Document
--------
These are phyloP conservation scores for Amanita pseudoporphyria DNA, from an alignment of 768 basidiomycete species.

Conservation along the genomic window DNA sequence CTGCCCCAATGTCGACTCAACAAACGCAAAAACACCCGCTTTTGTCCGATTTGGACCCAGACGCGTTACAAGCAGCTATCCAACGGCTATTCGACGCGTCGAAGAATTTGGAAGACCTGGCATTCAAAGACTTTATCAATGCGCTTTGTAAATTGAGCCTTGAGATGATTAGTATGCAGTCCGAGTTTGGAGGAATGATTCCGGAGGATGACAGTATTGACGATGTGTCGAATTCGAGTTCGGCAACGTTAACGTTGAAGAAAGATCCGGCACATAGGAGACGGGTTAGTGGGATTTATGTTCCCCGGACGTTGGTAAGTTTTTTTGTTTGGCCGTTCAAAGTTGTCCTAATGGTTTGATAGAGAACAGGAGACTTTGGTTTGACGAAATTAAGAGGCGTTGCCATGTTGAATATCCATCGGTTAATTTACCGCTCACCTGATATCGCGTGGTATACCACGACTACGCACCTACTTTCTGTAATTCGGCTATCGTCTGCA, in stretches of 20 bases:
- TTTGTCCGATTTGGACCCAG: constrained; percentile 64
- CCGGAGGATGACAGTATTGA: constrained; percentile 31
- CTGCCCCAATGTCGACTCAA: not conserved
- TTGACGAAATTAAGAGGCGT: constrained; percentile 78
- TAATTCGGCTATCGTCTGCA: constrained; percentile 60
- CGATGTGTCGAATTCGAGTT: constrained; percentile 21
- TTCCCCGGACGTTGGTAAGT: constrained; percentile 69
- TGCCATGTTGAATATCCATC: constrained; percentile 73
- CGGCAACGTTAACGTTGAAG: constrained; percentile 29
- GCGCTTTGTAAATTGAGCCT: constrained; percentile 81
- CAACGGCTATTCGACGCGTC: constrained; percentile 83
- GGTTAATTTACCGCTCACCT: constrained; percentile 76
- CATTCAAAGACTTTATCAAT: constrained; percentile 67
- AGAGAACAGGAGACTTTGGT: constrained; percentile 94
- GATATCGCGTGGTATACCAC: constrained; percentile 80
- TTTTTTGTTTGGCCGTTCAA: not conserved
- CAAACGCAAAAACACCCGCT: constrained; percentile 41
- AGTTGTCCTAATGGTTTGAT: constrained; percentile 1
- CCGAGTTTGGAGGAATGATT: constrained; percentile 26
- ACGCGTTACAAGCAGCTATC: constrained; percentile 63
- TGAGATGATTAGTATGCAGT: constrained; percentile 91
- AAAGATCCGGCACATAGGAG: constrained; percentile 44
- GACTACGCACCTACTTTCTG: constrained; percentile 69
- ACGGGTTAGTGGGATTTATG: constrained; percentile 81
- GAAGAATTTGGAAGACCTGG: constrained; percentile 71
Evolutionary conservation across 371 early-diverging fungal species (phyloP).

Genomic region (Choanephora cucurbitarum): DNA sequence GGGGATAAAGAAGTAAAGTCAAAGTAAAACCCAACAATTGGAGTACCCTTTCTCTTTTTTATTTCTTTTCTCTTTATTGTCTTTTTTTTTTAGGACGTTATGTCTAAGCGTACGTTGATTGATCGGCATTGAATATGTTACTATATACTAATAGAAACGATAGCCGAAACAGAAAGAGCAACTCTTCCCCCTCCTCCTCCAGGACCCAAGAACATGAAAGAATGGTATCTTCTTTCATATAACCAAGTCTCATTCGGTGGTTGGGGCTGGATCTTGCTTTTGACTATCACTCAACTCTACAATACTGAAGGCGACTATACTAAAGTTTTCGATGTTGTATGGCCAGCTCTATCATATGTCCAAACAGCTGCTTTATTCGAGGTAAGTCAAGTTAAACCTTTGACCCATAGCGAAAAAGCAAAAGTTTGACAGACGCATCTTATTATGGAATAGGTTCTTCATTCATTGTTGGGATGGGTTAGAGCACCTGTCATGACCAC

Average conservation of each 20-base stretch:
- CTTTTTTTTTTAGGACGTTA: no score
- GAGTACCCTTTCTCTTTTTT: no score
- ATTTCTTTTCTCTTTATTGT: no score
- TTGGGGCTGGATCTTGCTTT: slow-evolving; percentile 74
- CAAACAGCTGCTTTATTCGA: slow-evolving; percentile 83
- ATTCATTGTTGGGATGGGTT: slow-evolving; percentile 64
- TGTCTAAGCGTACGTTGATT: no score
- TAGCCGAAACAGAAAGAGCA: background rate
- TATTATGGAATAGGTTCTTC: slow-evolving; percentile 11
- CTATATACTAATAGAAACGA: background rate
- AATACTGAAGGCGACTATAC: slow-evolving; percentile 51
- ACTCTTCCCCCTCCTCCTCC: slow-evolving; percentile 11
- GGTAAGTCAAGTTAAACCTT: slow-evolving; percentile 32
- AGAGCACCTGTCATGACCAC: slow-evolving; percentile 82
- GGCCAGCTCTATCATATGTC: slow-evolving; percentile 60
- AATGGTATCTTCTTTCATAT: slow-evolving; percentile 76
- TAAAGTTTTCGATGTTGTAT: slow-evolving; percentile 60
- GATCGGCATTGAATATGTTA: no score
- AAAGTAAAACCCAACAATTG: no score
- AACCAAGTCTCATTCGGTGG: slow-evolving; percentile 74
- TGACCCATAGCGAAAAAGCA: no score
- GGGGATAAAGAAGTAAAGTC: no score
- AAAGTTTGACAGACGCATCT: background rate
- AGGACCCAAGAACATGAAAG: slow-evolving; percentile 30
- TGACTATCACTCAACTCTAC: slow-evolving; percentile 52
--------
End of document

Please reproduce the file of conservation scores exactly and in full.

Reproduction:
These are phyloP conservation scores for Amanita pseudoporphyria DNA, from an alignment of 768 basidiomycete species.

Conservation along the genomic window DNA sequence CTGCCCCAATGTCGACTCAACAAACGCAAAAACACCCGCTTTTGTCCGATTTGGACCCAGACGCGTTACAAGCAGCTATCCAACGGCTATTCGACGCGTCGAAGAATTTGGAAGACCTGGCATTCAAAGACTTTATCAATGCGCTTTGTAAATTGAGCCTTGAGATGATTAGTATGCAGTCCGAGTTTGGAGGAATGATTCCGGAGGATGACAGTATTGACGATGTGTCGAATTCGAGTTCGGCAACGTTAACGTTGAAGAAAGATCCGGCACATAGGAGACGGGTTAGTGGGATTTATGTTCCCCGGACGTTGGTAAGTTTTTTTGTTTGGCCGTTCAAAGTTGTCCTAATGGTTTGATAGAGAACAGGAGACTTTGGTTTGACGAAATTAAGAGGCGTTGCCATGTTGAATATCCATCGGTTAATTTACCGCTCACCTGATATCGCGTGGTATACCACGACTACGCACCTACTTTCTGTAATTCGGCTATCGTCTGCA, in stretches of 20 bases:
- TTTGTCCGATTTGGACCCAG: constrained; percentile 64
- CCGGAGGATGACAGTATTGA: constrained; percentile 31
- CTGCCCCAATGTCGACTCAA: not conserved
- TTGACGAAATTAAGAGGCGT: constrained; percentile 78
- TAATTCGGCTATCGTCTGCA: constrained; percentile 60
- CGATGTGTCGAATTCGAGTT: constrained; percentile 21
- TTCCCCGGACGTTGGTAAGT: constrained; percentile 69
- TGCCATGTTGAATATCCATC: constrained; percentile 73
- CGGCAACGTTAACGTTGAAG: constrained; percentile 29
- GCGCTTTGTAAATTGAGCCT: constrained; percentile 81
- CAACGGCTATTCGACGCGTC: constrained; percentile 83
- GGTTAATTTACCGCTCACCT: constrained; percentile 76
- CATTCAAAGACTTTATCAAT: constrained; percentile 67
- AGAGAACAGGAGACTTTGGT: constrained; percentile 94
- GATATCGCGTGGTATACCAC: constrained; percentile 80
- TTTTTTGTTTGGCCGTTCAA: not conserved
- CAAACGCAAAAACACCCGCT: constrained; percentile 41
- AGTTGTCCTAATGGTTTGAT: constrained; percentile 1
- CCGAGTTTGGAGGAATGATT: constrained; percentile 26
- ACGCGTTACAAGCAGCTATC: constrained; percentile 63
- TGAGATGATTAGTATGCAGT: constrained; percentile 91
- AAAGATCCGGCACATAGGAG: constrained; percentile 44
- GACTACGCACCTACTTTCTG: constrained; percentile 69
- ACGGGTTAGTGGGATTTATG: constrained; percentile 81
- GAAGAATTTGGAAGACCTGG: constrained; percentile 71
Evolutionary conservation across 371 early-diverging fungal species (phyloP).

Genomic region (Choanephora cucurbitarum): DNA sequence GGGGATAAAGAAGTAAAGTCAAAGTAAAACCCAACAATTGGAGTACCCTTTCTCTTTTTTATTTCTTTTCTCTTTATTGTCTTTTTTTTTTAGGACGTTATGTCTAAGCGTACGTTGATTGATCGGCATTGAATATGTTACTATATACTAATAGAAACGATAGCCGAAACAGAAAGAGCAACTCTTCCCCCTCCTCCTCCAGGACCCAAGAACATGAAAGAATGGTATCTTCTTTCATATAACCAAGTCTCATTCGGTGGTTGGGGCTGGATCTTGCTTTTGACTATCACTCAACTCTACAATACTGAAGGCGACTATACTAAAGTTTTCGATGTTGTATGGCCAGCTCTATCATATGTCCAAACAGCTGCTTTATTCGAGGTAAGTCAAGTTAAACCTTTGACCCATAGCGAAAAAGCAAAAGTTTGACAGACGCATCTTATTATGGAATAGGTTCTTCATTCATTGTTGGGATGGGTTAGAGCACCTGTCATGACCAC

Average conservation of each 20-base stretch:
- CTTTTTTTTTTAGGACGTTA: no score
- GAGTACCCTTTCTCTTTTTT: no score
- ATTTCTTTTCTCTTTATTGT: no score
- TTGGGGCTGGATCTTGCTTT: slow-evolving; percentile 74
- CAAACAGCTGCTTTATTCGA: slow-evolving; percentile 83
- ATTCATTGTTGGGATGGGTT: slow-evolving; percentile 64
- TGTCTAAGCGTACGTTGATT: no score
- TAGCCGAAACAGAAAGAGCA: background rate
- TATTATGGAATAGGTTCTTC: slow-evolving; percentile 11
- CTATATACTAATAGAAACGA: background rate
- AATACTGAAGGCGACTATAC: slow-evolving; percentile 51
- ACTCTTCCCCCTCCTCCTCC: slow-evolving; percentile 11
- GGTAAGTCAAGTTAAACCTT: slow-evolving; percentile 32
- AGAGCACCTGTCATGACCAC: slow-evolving; percentile 82
- GGCCAGCTCTATCATATGTC: slow-evolving; percentile 60
- AATGGTATCTTCTTTCATAT: slow-evolving; percentile 76
- TAAAGTTTTCGATGTTGTAT: slow-evolving; percentile 60
- GATCGGCATTGAATATGTTA: no score
- AAAGTAAAACCCAACAATTG: no score
- AACCAAGTCTCATTCGGTGG: slow-evolving; percentile 74
- TGACCCATAGCGAAAAAGCA: no score
- GGGGATAAAGAAGTAAAGTC: no score
- AAAGTTTGACAGACGCATCT: background rate
- AGGACCCAAGAACATGAAAG: slow-evolving; percentile 30
- TGACTATCACTCAACTCTAC: slow-evolving; percentile 52